A young mother approaches us. Holding her hand is her two year old son. She is asking for help: after giving birth to her child  in one of the public hospitals, she was not been given any paperwork documenting the birth of her child. Later efforts to obtain legal documents for her newborn were also not successful. There we stood in front of that two-year old kid, whose future has already been determined. Without papers, without registration records, without passport or nationality, he is practically invisible to the world. The missing birth records, the missing citizenship, exempts him from any basic civil rights. This example illustrates one of the main difficulties of the living situation of the Roma community. Their identity as travelers is on one hand their strength and on the other hand their struggle as no nation or government feels responsible for their community.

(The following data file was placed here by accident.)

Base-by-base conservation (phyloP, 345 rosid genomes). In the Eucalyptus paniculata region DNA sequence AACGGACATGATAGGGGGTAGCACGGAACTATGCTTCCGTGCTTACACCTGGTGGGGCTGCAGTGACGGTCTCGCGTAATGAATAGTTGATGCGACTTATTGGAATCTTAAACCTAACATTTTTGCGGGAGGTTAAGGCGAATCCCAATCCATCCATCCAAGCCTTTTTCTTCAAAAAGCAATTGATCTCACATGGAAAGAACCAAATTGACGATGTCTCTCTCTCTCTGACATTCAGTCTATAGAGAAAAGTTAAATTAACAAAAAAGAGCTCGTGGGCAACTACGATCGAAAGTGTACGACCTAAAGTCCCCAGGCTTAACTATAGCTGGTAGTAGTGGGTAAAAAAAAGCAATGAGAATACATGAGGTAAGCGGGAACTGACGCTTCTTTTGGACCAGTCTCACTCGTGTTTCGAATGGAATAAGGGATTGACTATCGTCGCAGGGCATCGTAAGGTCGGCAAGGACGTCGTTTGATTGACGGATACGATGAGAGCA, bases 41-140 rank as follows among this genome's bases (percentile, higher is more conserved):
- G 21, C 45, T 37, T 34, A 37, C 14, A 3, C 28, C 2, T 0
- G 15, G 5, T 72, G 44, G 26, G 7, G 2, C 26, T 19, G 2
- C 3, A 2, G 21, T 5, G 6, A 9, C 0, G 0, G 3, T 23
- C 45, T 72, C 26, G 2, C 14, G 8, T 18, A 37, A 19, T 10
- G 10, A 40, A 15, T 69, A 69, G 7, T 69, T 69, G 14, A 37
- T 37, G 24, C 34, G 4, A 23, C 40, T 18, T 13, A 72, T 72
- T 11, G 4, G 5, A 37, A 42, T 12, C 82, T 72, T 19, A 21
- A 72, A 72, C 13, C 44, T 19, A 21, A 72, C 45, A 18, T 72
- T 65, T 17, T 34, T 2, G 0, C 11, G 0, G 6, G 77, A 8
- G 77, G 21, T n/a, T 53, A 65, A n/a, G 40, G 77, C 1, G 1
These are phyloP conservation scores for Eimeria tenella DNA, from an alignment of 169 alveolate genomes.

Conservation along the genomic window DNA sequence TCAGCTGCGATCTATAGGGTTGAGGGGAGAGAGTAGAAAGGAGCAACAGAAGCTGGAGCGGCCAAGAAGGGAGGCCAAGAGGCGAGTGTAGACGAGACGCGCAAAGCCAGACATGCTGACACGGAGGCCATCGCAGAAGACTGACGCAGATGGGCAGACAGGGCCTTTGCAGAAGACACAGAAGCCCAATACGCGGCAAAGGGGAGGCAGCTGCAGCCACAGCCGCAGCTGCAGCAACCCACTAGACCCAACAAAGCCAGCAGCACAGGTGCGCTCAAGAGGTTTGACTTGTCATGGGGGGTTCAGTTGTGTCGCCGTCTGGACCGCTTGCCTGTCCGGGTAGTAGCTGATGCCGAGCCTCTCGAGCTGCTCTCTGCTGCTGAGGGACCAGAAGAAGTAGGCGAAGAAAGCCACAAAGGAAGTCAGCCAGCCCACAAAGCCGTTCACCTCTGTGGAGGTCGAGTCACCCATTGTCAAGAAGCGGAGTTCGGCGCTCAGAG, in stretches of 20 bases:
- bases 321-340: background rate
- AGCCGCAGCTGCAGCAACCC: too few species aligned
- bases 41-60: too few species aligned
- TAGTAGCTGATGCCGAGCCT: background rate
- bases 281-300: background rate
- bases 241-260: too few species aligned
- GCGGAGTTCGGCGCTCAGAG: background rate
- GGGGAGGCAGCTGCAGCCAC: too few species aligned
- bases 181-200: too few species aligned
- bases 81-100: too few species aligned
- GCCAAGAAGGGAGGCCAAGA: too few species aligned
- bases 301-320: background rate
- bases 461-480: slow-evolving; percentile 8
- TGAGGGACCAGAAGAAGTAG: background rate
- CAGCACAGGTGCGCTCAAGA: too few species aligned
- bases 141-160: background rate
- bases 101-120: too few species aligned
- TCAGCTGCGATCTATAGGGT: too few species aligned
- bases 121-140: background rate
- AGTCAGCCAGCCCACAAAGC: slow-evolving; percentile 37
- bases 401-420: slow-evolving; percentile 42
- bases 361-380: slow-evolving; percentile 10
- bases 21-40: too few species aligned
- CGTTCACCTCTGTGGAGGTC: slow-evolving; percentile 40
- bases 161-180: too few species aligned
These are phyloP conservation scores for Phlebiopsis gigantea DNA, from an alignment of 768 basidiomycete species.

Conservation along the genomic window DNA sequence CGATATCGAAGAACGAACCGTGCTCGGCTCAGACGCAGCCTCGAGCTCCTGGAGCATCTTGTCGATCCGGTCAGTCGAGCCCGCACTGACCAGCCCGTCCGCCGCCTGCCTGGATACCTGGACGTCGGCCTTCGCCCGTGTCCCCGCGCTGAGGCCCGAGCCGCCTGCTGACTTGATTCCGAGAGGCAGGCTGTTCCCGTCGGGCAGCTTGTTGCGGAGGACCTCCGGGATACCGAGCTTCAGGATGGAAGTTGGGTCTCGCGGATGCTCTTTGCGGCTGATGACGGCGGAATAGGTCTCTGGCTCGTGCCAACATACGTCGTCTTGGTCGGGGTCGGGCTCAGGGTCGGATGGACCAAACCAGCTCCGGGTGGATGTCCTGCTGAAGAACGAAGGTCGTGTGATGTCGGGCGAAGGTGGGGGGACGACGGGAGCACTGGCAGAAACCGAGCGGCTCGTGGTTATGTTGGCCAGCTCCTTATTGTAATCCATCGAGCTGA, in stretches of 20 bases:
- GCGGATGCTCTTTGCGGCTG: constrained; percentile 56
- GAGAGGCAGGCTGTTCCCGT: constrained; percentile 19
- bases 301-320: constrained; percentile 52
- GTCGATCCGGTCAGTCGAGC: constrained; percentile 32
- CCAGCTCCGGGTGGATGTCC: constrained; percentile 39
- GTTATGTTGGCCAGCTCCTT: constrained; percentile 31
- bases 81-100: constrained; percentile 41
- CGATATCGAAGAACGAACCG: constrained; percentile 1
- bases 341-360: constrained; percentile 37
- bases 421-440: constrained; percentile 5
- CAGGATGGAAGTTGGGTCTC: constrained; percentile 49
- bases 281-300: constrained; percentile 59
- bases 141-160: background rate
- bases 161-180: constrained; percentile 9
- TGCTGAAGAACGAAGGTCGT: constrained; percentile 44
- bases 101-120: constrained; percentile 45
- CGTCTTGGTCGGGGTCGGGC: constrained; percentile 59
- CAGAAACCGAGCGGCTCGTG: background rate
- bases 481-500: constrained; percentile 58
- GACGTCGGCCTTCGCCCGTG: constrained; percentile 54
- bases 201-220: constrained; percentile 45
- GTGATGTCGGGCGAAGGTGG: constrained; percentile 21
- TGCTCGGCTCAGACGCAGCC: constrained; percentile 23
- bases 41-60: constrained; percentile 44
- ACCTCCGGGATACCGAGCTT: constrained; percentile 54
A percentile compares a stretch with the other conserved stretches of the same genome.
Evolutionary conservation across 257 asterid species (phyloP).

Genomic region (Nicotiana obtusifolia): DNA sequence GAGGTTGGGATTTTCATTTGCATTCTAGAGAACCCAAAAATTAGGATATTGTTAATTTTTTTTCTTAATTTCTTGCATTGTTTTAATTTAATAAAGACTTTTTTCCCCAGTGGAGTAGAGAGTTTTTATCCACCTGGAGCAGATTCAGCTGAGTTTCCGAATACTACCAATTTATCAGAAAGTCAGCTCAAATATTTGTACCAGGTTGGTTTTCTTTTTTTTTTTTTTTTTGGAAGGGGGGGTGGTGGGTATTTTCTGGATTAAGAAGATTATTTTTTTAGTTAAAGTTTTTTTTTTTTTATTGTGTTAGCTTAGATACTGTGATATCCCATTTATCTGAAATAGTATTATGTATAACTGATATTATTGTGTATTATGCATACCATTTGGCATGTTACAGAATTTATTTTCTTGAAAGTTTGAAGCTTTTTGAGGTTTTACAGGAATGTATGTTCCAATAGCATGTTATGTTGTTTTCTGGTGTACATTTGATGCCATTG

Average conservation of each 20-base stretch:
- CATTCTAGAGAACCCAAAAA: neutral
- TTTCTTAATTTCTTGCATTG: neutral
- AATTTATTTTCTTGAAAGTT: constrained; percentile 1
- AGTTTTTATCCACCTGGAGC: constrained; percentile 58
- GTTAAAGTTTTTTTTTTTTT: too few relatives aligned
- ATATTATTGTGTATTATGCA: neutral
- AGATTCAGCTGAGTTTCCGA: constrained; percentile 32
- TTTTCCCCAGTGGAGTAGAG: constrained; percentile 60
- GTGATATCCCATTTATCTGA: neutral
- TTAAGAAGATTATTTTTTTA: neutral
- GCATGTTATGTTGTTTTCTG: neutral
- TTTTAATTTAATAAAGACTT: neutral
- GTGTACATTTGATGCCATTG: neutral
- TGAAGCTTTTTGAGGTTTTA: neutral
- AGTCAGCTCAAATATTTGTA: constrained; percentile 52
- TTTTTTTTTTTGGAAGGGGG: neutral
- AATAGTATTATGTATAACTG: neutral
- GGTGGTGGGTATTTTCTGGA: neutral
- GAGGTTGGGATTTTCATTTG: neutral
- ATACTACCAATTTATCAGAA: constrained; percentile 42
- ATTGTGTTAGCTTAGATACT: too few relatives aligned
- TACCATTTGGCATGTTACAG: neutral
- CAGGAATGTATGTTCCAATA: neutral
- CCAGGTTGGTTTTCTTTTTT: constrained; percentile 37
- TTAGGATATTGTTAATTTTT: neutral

Without a passport a human exists in a legal void. Citizenship is the missing link to a legal framework that guarantees civil rights. A passport and a certain nationality is treated as a form of inclusion; inclusion to a community, a country or a society. We live in a world, where your right to life and your standard of living depends on the nationality that’s written in your passport. Without this, the Roma do not feel protected, and no government feels responsible for their wellbeing. This results in the physical exclusion of Roma communities, as seen in these ghettos in Baia Mare.

Cuprom, a former metal factory, infested with toxic and chemical residues, was offered to the Roma community as a housing facility. It’s a block of three social buildings, surrounded by a cement wall. No one is able to see inside. Even though families pay rent to live in these cement barracks, no public service is offered. The uncollected trash has build up to a huge pile of plastic and waste. All the families living here share one water source. The rooms have no windows or doors. There’s no electricity, no gas.